M U S E
The Miami University Simulation Environment (MUSE) is a general purpose parallel simulation framework. It is has been designed to ease development (programming) of parallel simulations -- yes, it requires programming skills in order to be used. If you are planning to use one of the examples/applications then you need to directly work with those examples rather than with the MUSE kernel. On the other hand, if you are planning to build an application using MUSE or if you are performing parallel simulation research then you will need to work with the MUSE kernel.
MUSE is an acronym
for Miami University Simulation Environment. It has been
developed in C++ using object-oriented approaches and the
Message Passing Interface (MPI) library. MUSE uses Time
Warp and standard state saving approach to accomplish
optimistic synchronization of the LPs. A conceptual
overview of a parallel simulation is shown in the adjacent
figure. A MUSE simulation is organized as a set of Logical
Processes (LPs) that interact with each other by exchanging
virtual timestamped events. An LP is implemented as a C++
class by overriding necessary methods in
muse::Agent base class. The input, output,
and state queues used for rollback operations in Time Warp
are managed by the
muse::Agent base class in
coordination with the simulation kernel.
The MUSE simulation kernel implements core functionality associated with LP registration, event processing, state saving, synchronization, and Global Virtual Time (GVT) based garbage collection. The kernel also handles the task of interacting with MPI for exchanging events between the MPI-processes. The kernel uses a centralized Least Timestamp First (LTSF) scheduler queue for managing pending events and scheduling event processing for local LPs. LPs are permitted to generate events only into the future -- that is, the timestamp on events must be greater than their Local Virtual Time (LVT). Consequently, with a centralized LTSF scheduler, event exchanges between local LPs cannot cause rollbacks. Only events received via MPI can cause rollbacks in MUSE. The scheduler is designed to permit different data structures to be used for managing pending events. MUSE includes several different schedulers and data structures to enable efficient parallel simulations.
Miami University Simulation Environment (MUSE) is free software: you can redistribute it and/or modify it under the terms of the GNU General Public License (GPL) as published by the Free Software Foundation, either version 3 (GPL v3), or (at your option) a later version. See: https://www.gnu.org/licenses/gpl-3.0.en.html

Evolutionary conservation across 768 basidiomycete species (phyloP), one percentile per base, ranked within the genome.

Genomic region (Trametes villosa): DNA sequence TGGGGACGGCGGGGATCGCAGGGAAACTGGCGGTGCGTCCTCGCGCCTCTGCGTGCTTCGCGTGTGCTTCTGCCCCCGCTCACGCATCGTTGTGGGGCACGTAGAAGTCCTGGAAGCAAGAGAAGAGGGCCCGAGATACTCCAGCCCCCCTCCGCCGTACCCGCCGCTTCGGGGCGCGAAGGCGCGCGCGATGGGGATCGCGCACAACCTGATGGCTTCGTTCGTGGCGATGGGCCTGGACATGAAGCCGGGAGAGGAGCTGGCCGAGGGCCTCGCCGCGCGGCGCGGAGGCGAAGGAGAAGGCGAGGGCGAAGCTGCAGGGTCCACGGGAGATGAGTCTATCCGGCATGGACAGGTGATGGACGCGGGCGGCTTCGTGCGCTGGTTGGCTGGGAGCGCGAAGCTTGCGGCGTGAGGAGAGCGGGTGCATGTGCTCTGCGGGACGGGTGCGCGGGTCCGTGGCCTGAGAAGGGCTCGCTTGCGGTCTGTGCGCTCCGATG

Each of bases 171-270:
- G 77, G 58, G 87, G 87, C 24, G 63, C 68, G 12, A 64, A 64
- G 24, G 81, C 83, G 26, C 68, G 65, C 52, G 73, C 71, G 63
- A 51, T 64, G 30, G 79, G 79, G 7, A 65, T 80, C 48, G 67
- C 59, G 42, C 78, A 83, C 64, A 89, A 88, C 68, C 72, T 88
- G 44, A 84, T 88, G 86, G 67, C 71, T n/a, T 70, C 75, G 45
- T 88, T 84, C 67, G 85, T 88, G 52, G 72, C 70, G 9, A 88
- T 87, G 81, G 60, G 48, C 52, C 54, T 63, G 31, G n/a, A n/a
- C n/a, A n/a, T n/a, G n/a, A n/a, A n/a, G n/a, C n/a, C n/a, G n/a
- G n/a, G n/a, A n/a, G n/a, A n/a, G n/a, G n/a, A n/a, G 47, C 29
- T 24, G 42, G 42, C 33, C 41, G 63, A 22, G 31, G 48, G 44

MUSE is distributed in the hope that it will be useful, but WITHOUT ANY WARRANTY; without even the IMPLIED WARRANTY of MERCHANTABILITY or FITNESS FOR A PARTICULAR PURPOSE.
Miami University, PC2Lab, and the MUSE development team make no representations or warranties about the suitability of the software, either express or implied, including but not limited to the implied warranties of merchantability, fitness for a particular purpose, or non-infringement. Miami University and its affiliates shall not be liable for any damages suffered by the licensee as a result of using, modifying, or distributing this software or its derivatives.
By using or copying this Software, Licensee agree to abide by the intellectual property laws, and all other applicable laws of the U.S., and the terms of the GNU General Public License (version 3). You should have received a copy of the GNU General Public License along with MUSE. If not, you may download copies of GPL V3 from https://www.gnu.org/licenses/gpl-3.0.en.html.
Latest release of MUSE
The latest (May 21 2017) public release of MUSE kernel (created for PADS'2017 conference publication) along with examples can be downloaded via: Download MUSE ».
Publications & Related Information
J. Higiro, M. Gebre, and D. M. Rao, "Multi-tier Priority Queues and 2-tier Ladder Queue for Managing Pending Events in Sequential and Optimistic Parallel Simulations", Proceedings of the ACM SIGSIM/PADS conference on Principles of advanced discrete simulation, Singapore, May 2017 (PDF, supplements, Presentation).